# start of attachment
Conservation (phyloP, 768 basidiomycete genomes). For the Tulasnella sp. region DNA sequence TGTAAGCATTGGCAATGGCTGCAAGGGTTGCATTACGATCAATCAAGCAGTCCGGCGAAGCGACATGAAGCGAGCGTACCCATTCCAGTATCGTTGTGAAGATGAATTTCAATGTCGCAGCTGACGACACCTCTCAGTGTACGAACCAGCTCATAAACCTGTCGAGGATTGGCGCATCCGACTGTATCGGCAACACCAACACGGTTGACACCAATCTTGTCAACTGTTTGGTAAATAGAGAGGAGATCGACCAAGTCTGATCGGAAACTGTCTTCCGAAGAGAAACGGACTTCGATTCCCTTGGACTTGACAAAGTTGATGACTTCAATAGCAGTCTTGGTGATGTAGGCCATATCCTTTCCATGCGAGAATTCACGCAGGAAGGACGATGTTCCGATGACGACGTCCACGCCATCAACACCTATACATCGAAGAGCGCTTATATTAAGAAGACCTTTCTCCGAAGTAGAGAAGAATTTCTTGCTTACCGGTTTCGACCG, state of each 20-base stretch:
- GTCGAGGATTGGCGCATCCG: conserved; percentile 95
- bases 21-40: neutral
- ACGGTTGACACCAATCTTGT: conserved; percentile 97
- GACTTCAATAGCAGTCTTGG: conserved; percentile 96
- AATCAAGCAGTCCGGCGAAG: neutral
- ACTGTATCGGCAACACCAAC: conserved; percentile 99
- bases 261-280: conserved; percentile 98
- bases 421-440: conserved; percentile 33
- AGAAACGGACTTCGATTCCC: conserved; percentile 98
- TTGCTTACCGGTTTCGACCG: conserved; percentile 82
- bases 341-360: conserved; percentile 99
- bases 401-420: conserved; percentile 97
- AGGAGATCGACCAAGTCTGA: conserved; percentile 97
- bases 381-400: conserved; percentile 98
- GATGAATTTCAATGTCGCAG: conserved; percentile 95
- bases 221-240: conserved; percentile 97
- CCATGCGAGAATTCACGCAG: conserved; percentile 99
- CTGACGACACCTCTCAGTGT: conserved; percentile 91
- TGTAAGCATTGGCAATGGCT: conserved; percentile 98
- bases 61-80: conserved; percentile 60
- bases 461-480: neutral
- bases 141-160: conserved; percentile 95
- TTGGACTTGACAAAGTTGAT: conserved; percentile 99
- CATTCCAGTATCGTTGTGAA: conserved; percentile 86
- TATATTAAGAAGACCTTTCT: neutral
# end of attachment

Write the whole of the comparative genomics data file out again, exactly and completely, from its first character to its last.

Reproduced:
Conservation (phyloP, 768 basidiomycete genomes). For the Tulasnella sp. region DNA sequence TGTAAGCATTGGCAATGGCTGCAAGGGTTGCATTACGATCAATCAAGCAGTCCGGCGAAGCGACATGAAGCGAGCGTACCCATTCCAGTATCGTTGTGAAGATGAATTTCAATGTCGCAGCTGACGACACCTCTCAGTGTACGAACCAGCTCATAAACCTGTCGAGGATTGGCGCATCCGACTGTATCGGCAACACCAACACGGTTGACACCAATCTTGTCAACTGTTTGGTAAATAGAGAGGAGATCGACCAAGTCTGATCGGAAACTGTCTTCCGAAGAGAAACGGACTTCGATTCCCTTGGACTTGACAAAGTTGATGACTTCAATAGCAGTCTTGGTGATGTAGGCCATATCCTTTCCATGCGAGAATTCACGCAGGAAGGACGATGTTCCGATGACGACGTCCACGCCATCAACACCTATACATCGAAGAGCGCTTATATTAAGAAGACCTTTCTCCGAAGTAGAGAAGAATTTCTTGCTTACCGGTTTCGACCG, state of each 20-base stretch:
- GTCGAGGATTGGCGCATCCG: conserved; percentile 95
- bases 21-40: neutral
- ACGGTTGACACCAATCTTGT: conserved; percentile 97
- GACTTCAATAGCAGTCTTGG: conserved; percentile 96
- AATCAAGCAGTCCGGCGAAG: neutral
- ACTGTATCGGCAACACCAAC: conserved; percentile 99
- bases 261-280: conserved; percentile 98
- bases 421-440: conserved; percentile 33
- AGAAACGGACTTCGATTCCC: conserved; percentile 98
- TTGCTTACCGGTTTCGACCG: conserved; percentile 82
- bases 341-360: conserved; percentile 99
- bases 401-420: conserved; percentile 97
- AGGAGATCGACCAAGTCTGA: conserved; percentile 97
- bases 381-400: conserved; percentile 98
- GATGAATTTCAATGTCGCAG: conserved; percentile 95
- bases 221-240: conserved; percentile 97
- CCATGCGAGAATTCACGCAG: conserved; percentile 99
- CTGACGACACCTCTCAGTGT: conserved; percentile 91
- TGTAAGCATTGGCAATGGCT: conserved; percentile 98
- bases 61-80: conserved; percentile 60
- bases 461-480: neutral
- bases 141-160: conserved; percentile 95
- TTGGACTTGACAAAGTTGAT: conserved; percentile 99
- CATTCCAGTATCGTTGTGAA: conserved; percentile 86
- TATATTAAGAAGACCTTTCT: neutral